To launch the second decade of its existence, the Washington Ballet came out swinging Thursday night at Lisner Auditorium with a program as much of a knockout as any the company has shown us in its first 10 years.

Splendid, spirited, beautifully styled dancing has always been one of the troupe's strengths. The company originally began as a showcase for the gifted alumni of founder-artistic director Mary Day's Washington School of Ballet. Though the troupe eventually opened its doors to young professionals from all over recruited by audition, Day's pupils have remained part of the company core, and Day's standards as an internationally renowned teacher and coach continue to be the fundamental yardstick for company membership.

It's worth noting, in this connection, that of four dancers new to the regular company lineup this season, three were trained by Day, as well as one of the three new apprentices. Two of the regular newcomers -- Patricia Miller and James Canfield -- are actually returnees, having been charter members of the Washington Ballet who left to expand their careers, first with the Joffrey Ballet, where they became a headlining pair, and then with Portland's Pacific Ballet Theatre, which Canfield headed as artistic director for a year. Miller is nursing an injury for the moment and couldn't participate in Thursday night's program; Canfield, who has been named assistant artistic director of the Washington Ballet, figured prominently in two of the evening's three ballets.

All this is prelude to observing that as fine as the Washington Ballet dancers are, they can be made to look only as good as the choreography they have to work with. There's nothing like a program of masterly choreography to bring out the best in dancers, and last night's fare, including works by George Balanchine and Paul Taylor, was proof positive.

All three works were new company acquisitions. Among them was "Moments Remembered" by the Washington Ballet's associate artistic director Choo-San Goh, the amazingly fecund choreographer from Singapore whose creations have been a crucial factor in the company's remarkable ascent within the dance world. "Moments Remembered" was commissioned by Israel's Bat-Dor Dance Company, which gave the work its world premiere in 1985, joining a long list of ballets Goh has made for companies worldwide.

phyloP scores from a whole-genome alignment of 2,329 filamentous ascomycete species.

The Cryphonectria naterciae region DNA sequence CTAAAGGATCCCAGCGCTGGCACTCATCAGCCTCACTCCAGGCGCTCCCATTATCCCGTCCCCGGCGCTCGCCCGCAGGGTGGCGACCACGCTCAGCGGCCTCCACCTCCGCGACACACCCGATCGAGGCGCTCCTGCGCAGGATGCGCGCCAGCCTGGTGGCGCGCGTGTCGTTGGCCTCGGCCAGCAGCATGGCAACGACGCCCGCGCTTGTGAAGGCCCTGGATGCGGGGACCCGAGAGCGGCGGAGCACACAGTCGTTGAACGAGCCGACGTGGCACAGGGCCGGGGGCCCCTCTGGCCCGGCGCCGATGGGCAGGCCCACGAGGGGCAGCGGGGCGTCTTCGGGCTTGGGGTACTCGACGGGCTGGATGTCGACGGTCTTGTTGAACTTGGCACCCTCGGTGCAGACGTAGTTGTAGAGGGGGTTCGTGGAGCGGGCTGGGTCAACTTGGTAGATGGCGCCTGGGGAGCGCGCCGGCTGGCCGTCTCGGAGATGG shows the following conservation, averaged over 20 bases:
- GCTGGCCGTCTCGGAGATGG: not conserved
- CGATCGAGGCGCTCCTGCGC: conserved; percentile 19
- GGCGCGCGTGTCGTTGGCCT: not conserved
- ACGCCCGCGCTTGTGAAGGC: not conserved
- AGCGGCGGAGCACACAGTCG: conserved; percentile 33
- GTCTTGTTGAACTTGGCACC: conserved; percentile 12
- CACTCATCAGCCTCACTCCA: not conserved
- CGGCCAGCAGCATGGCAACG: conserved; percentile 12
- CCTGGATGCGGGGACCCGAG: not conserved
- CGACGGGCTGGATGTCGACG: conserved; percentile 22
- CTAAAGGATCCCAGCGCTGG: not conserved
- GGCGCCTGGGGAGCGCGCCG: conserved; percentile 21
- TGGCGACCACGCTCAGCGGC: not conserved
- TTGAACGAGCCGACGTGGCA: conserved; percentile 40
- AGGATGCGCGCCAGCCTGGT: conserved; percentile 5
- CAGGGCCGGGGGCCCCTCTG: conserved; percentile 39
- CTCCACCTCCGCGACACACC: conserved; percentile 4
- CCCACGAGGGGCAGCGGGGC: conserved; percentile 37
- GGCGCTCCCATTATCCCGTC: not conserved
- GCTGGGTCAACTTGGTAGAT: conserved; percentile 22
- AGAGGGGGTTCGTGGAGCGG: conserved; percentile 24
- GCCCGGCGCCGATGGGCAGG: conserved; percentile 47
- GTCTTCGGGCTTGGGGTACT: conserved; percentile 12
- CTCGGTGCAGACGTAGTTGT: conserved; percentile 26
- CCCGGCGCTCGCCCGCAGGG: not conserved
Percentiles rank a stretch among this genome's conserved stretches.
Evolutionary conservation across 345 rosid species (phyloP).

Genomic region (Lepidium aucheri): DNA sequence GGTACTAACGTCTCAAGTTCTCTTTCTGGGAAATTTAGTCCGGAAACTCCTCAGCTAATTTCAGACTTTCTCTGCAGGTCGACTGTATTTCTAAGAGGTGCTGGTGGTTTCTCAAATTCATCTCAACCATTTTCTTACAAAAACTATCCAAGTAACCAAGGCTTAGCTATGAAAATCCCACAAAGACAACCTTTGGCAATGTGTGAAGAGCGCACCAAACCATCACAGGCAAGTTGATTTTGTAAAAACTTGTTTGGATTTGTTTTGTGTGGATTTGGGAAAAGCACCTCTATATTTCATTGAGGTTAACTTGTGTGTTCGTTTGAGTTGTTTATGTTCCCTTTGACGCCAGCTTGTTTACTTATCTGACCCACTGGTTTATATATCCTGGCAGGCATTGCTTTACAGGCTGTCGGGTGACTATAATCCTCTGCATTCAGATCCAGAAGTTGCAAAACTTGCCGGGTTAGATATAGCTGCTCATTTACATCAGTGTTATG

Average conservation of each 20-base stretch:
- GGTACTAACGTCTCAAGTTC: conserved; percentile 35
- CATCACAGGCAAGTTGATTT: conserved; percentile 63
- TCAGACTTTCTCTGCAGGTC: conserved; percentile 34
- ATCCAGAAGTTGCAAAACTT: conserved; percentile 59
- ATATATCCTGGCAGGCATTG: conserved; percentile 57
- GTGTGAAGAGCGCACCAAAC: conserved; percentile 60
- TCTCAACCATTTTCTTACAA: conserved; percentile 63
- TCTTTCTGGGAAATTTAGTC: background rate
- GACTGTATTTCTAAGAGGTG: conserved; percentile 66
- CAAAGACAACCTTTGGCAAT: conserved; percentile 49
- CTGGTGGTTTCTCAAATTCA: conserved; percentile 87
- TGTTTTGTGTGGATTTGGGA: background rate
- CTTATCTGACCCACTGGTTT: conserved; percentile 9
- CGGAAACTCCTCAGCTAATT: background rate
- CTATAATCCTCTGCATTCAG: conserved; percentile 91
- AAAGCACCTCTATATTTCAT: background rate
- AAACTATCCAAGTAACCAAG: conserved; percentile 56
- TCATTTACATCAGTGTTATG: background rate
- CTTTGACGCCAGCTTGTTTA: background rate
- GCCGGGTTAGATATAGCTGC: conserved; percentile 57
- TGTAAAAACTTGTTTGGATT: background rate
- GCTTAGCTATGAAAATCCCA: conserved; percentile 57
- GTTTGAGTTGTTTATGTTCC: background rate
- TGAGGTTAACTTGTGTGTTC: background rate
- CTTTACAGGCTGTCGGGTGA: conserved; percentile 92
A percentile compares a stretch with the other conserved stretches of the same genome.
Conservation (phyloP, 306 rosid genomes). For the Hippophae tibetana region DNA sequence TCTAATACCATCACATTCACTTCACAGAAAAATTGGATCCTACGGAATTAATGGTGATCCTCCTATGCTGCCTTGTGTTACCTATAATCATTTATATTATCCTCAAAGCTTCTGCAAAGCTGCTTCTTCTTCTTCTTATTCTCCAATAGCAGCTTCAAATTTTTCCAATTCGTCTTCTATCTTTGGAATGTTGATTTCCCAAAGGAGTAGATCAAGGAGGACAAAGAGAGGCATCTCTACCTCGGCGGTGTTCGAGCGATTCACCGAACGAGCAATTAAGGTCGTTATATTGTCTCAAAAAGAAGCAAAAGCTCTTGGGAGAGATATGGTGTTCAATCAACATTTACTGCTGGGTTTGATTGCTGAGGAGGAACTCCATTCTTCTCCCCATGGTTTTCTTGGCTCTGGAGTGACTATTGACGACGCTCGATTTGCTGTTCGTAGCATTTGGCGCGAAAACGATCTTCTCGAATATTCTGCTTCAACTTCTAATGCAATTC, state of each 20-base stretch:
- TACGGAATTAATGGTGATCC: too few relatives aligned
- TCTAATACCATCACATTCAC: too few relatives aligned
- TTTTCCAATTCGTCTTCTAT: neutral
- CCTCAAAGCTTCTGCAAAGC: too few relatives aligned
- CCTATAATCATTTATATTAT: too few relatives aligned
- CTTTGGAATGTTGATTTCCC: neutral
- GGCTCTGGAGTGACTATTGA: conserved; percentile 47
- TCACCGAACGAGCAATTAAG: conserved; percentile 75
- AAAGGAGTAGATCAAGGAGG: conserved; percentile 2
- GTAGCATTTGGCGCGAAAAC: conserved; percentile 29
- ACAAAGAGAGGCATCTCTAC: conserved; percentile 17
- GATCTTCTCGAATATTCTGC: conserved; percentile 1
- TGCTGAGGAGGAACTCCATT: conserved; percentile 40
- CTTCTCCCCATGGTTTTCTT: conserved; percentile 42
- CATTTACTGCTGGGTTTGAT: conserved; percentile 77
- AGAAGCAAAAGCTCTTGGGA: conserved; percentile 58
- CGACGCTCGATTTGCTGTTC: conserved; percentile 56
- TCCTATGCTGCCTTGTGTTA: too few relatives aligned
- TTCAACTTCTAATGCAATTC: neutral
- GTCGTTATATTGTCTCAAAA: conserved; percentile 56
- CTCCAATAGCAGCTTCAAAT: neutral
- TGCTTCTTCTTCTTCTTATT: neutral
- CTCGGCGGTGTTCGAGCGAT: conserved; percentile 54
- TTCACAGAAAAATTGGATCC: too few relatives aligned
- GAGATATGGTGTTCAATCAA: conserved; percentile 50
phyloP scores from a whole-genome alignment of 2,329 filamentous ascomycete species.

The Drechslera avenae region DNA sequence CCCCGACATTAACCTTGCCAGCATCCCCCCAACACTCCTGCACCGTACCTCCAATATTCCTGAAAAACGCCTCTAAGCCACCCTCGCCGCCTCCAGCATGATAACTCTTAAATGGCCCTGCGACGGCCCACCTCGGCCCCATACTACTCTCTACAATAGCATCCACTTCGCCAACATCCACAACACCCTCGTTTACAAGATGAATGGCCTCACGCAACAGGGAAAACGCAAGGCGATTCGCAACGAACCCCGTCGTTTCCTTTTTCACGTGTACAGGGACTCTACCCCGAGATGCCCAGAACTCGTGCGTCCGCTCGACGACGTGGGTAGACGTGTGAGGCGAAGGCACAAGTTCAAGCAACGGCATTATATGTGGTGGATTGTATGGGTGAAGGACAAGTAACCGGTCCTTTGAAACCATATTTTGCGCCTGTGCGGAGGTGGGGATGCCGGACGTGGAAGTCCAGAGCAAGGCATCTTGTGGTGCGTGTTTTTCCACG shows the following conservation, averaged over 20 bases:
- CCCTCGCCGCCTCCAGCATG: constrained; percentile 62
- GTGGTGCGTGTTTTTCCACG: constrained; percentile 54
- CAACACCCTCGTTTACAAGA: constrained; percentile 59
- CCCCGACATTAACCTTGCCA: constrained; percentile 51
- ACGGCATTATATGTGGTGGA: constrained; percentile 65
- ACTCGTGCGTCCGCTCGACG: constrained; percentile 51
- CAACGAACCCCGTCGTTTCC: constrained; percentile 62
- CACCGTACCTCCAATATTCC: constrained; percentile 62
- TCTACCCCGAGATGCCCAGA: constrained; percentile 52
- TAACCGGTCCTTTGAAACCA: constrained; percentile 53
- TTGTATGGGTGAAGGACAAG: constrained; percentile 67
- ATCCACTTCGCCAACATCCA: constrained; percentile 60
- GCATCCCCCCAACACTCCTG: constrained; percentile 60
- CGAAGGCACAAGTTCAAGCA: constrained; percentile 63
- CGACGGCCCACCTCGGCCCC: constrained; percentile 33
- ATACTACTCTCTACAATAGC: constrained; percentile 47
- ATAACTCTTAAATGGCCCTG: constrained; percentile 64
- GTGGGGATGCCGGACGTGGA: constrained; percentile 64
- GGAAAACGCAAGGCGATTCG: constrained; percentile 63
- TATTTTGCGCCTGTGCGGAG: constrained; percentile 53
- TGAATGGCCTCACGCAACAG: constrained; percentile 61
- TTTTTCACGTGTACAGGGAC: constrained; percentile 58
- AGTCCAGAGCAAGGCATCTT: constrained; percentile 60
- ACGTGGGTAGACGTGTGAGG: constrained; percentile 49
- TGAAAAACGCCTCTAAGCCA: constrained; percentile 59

Set to the lush, rhapsodically romantic Third Piano Sonata by Alexander Scriabin, the work calls for three couples attired in Carol Vollet Garner's rose and russet costumes, and illuminated in a shadowy, hallucinatory glow by Beth Newbold's unusually dramatic lighting (one suspects Goh may have had a hand in the design concept). The ballet is a study in embraces, caresses and amorous pursuit and surrender; its movement language embellished with inventive lifts, swoons and spins suggesting erotic intoxication.

Yet though there are a few borderline graphic passages -- a sequence of floor rolls for one couple, for example -- Goh's innate sense of tact never deserts him. In a sense, the ballet is about excess, about romantic overflow -- it ends with Janet Shibata sunk to the floor, clinging to Michael Bjerknes' legs at center stage. But nothing is ever overdone; none of the imagery overstays its welcome. The excesses remain strictly romantic, not formal, and the result is a hauntingly wistful ballet. Besides Shibata and Bjerknes, the other members of the excellent cast were Andrea Dickerson, Jahn Johansen, Elizabeth Guerin and James Canfield.